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Frequently Asked Questions: Voting by Mail in North Carolina

With COVID19 cases in the United States nearing the 7 million mark, with over 200,000 deaths recorded thus far, more and more Americans are turning to absentee or mail-in voting for the 2020 Presidential Election. States have reported record numbers of absentee ballot requests with North Carolina being one of the first states in the country to begin the process.

The surge of absentee ballot requests is met with increased staffing at local boards of elections, which according to Macon County Board of Elections Director Melanie Thibault, is needed to ensure every vote is counted.

“Voters are getting numerous absentee ballot request forms in the mail and they are filling them out and sending them in to us, it is causing a lot of confusion.,” said Thibault. “The BOE office only sends absentee request forms to a voter who requests one to be mailed to them.  The other requests they are receiving are coming from the political parties. A voter only needs to fill out 1 request and send it into the BOE office.”

To date, two percent of the absentee ballots statewide have been denied by the North Carolina Board of Elections, most of which were denied due to being improperly filled out. Improperly filled out ballots are taken on a case by case basis by local boards of elections, with voters being contacted by mail and given an opportunity to correct the error.

With errors being possible, North Carolina collaborated with Democracy Live to offer registered voters in North Carolina the option to track their ballot to ensure it is counted by the state.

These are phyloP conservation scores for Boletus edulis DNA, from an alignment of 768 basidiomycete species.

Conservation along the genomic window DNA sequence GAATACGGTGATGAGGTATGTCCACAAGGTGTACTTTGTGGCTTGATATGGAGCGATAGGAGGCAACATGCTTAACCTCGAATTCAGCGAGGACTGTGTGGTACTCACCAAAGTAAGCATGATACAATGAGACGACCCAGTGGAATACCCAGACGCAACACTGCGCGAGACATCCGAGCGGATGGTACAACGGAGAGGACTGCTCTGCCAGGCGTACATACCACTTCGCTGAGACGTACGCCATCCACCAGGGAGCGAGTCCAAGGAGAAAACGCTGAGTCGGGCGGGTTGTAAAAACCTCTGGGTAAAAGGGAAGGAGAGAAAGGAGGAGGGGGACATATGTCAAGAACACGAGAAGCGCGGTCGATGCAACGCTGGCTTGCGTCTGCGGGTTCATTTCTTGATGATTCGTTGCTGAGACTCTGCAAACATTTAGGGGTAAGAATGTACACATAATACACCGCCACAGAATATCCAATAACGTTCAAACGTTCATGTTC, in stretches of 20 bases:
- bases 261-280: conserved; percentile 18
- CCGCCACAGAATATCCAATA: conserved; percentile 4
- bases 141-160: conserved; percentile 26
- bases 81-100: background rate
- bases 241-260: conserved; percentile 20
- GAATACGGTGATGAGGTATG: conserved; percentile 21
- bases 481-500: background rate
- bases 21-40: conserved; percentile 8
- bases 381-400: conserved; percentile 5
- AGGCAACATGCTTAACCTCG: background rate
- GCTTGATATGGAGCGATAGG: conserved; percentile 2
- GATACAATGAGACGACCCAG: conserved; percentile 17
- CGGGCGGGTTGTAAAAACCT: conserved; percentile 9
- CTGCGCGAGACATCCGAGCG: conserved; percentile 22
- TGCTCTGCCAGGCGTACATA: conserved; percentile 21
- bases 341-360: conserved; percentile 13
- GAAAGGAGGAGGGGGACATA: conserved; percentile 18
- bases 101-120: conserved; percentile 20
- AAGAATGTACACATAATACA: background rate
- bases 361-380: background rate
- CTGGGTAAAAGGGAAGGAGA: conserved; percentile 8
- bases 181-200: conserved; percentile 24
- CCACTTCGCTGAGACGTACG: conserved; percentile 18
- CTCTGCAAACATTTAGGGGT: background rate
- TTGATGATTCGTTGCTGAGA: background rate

BallotTrax is one of three ways voters who cast their ballot by mail in North Carolina can ensure their ballot has been received by the county board of elections, without leaving their homes.

The BallotTrax service launched Friday, September 11, and is available through links on the State Board of Elections’ website,

“BallotTrax allows North Carolina voters to keep tabs on their mail-in absentee ballot from the comfort of their home,” said Karen Brinson Bell, executive director of the State Board of Elections. “By tracking their ballot, the voter can have peace of mind that their ballot was received by their county board of elections.”

Thibault said that everyone wanting to vote by mail with an absentee ballot must remember:

Step 1: Submit an absentee ballot request form no later than 5 pm Tuesday, October 27

(1) Complete your Absentee Ballot Request Form through the new State Board of Elections ONLINE PORTAL or download and print your ABSENTEE BALLOT REQUEST FORM.

(2) Complete and sign the form digitally or by hand. Include your phone number in case something you write is hard to read.

(3) Return the form via the ONLINE PORTAL or to your COUNTY BOARD OF ELECTIONS OFFICE (CONTACT INFORMATION HERE) in-person or by mail, email, or fax.

If you are unable to use the online portal or to download and print an absentee ballot request form, you can request your COUNTY BOARD mail a blank form to you.

Step 2: Complete your ballot

(1)  Complete your ballot in the presence of a witness.

Step 3:  Once your ballot is completed, do these three things before your return your it:

(1) seal the ballot in the return envelope provided,

(2) complete and sign the Absentee Application and Certificate on the return envelope, and

(3) have your witness complete and sign the return envelope in the space designated as Witness’s Certification.